Recently, my husband’s cardiologist was not joking when he told him, “They should put Lipitor in the water supply.” His explanation of the benefits he saw with his patients in lowering their cholesterol had convinced him that this was the way to go.
But in another doctor’s office, a patient was complaining about the side effects she was experiencing from Lipitor, and the internist prescribed an alternative medication.
Two patients, both needing medication to control their high cholesterol, but receiving different prescribed treatment.
The American Dental Association thinks fluoride should be in everyone’s water supply. Many pediatricians, general practitioners and allergists disagree. Making the leap from convenience to mass medicating is one that the public should never take unless all consequences are taken into account.
First, do no harm. When a doctor prescribes medication, the patient usually receives oral and written side effects to watch for. Patients with pre-existing conditions are cautioned about problems that can occur and sometimes told not to take the drug at all. When fluoride is prescribed to a child, the dosage is recorded and available in case of a medical event.
Recently, the National Academy of Sciences released a study done by the National Research Council (March, 2006).
While the [NRC] study focused on drinking water supplies that have naturally occurring fluoride at levels of 4 ppm and higher, the study is highly relevant to municipalities that “add” 1 ppm fluoride to water supplies. What the NRC study shows is a “disappearing” margin of safety for fluoride ingestion.
The NRC found that the current 4 ppm standard for fluoride is too high and asked the U.S. Environmental Protection Agency to make the standard more stringent in order to protect children against severe dental fluorosis and all age groups from bone fractures. The NRC report reviewed other animal and human studies that show adverse effects in adults and children when exposed to even low levels of fluoride. These included lower IQ in children; increased hip fracture rates in the elderly; and impaired thyroid functions.
Even if there are low levels of fluoride in drinking water, whether added or naturally occurring, people might be concerned that they could be getting too much fluoride. Certainly adding additional fluoride should be reconsidered, as water and dental care are not the only source. Many other sources such as processed beverages and foods (e.g., Gerber’s white grape juice, Coca Cola Classic, green and black tea, rice, peas, shrimp, chicken with broth, sugar, and table salt) and pesticide residues on food can easily make you exceed a “safe” intake of fluoride.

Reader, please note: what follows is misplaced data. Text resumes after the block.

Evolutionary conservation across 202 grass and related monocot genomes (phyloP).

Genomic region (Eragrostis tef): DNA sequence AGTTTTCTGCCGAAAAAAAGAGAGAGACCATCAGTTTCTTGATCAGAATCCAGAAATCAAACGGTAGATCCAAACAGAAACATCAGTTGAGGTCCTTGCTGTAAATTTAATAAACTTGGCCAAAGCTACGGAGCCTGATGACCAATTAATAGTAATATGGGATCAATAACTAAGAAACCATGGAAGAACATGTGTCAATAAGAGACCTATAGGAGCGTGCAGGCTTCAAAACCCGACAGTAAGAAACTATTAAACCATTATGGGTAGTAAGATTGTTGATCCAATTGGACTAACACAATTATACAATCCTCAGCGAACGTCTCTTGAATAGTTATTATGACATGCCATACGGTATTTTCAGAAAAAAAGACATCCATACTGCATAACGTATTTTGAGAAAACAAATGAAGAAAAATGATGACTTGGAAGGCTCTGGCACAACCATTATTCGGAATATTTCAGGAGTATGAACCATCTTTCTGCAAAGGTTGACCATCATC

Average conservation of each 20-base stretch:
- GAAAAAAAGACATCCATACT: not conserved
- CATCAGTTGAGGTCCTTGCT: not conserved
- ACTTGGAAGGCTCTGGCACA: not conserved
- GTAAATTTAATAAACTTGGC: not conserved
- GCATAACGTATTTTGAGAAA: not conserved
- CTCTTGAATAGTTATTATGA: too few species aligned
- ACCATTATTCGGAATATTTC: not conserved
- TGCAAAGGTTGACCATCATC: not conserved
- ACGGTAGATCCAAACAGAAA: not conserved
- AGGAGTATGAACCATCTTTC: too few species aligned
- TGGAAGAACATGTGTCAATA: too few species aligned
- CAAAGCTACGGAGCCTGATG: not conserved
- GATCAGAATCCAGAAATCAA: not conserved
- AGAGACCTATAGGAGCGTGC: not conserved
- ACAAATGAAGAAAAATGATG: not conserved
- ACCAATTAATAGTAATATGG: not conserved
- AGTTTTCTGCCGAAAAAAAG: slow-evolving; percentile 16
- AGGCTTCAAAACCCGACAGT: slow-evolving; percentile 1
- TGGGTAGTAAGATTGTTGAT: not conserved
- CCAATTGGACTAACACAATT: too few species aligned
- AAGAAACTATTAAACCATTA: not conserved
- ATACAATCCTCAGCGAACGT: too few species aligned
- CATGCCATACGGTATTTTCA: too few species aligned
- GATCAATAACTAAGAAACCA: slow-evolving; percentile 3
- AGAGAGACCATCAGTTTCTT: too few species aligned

The NRC study revealed another alarming fact. While there have been numerous studies showing the adverse health effects of naturally occurring fluoride in drinking water, huge data gaps exist in meaningful research on the practice of water fluoridation – a process that adds a fluoride compound to drinking water called hydrofluosilicic acid. This type of fluoride is a waste byproduct of the pesticide industry that also contains contaminants such as arsenic, lead and mercury.
This lack of research regarding the safety of fluoride as an additive in drinking water is startling, considering the United States has been fluoridating water supplies of up to 162 million Americans in its 56-year history of usage. Even more alarming is that the United States has continued its usage without adequate research on its safety, while Europe has taken on a “better safe than sorry” approach to water fluoridation. Ninety percent of European countries have decided to take precautionary measures by actually banning (and in some cases stopping) water fluoridation. According to World Health Organization figures, European children’s teeth are just as good if not better than ours.
The bottom line is that topical applications of fluoride in toothpaste and fluoride rinses are a much more effective tool for preventing tooth decay than ingesting it. In fact, no other preventative medication is delivered to our residents by a drinking water additive.
The ethical questions surrounding mass medicating the public through the water supply should also be raised. For the sake of convenience, one’s health should not be compromised.
We don’t promote the drugging of the nation’s youth because a large percentage of them suffer the angst of teenagerism. Nor do we condone antihistamines to be introduced into everyone’s orange juice because allergens are everywhere.
The benefits of drugs like fluoride, Prozac and Benadryl are many, to be sure. Their availability for the treatment of many conditions is a testament to medical science.
Water companies don’t have and should not have license to administer medication. They will not be sending side-effect leaflets to all their customers along with the water bill and won’t ask about the accumulated daily amount of fluoride from juice boxes, yogurt, toothpaste, chewing gum, vitamins or baby food the consumer has ingested. Water companies will not be required to publish an 800 number for a fluoride overdose.
The opportunity for bad outcomes such as overdosing or ill side effects requires that patients, in consultation with their treating physician, be informed. That doesn’t happen if we’re all just drinking the (fluoridated) Kool-Aid.
Peggi Sturmfels, a summer visitor in Maine, is the program organizer for New Jersey Environmental Federation (State Chapter of Clean Water Action) in Belmar, N.J.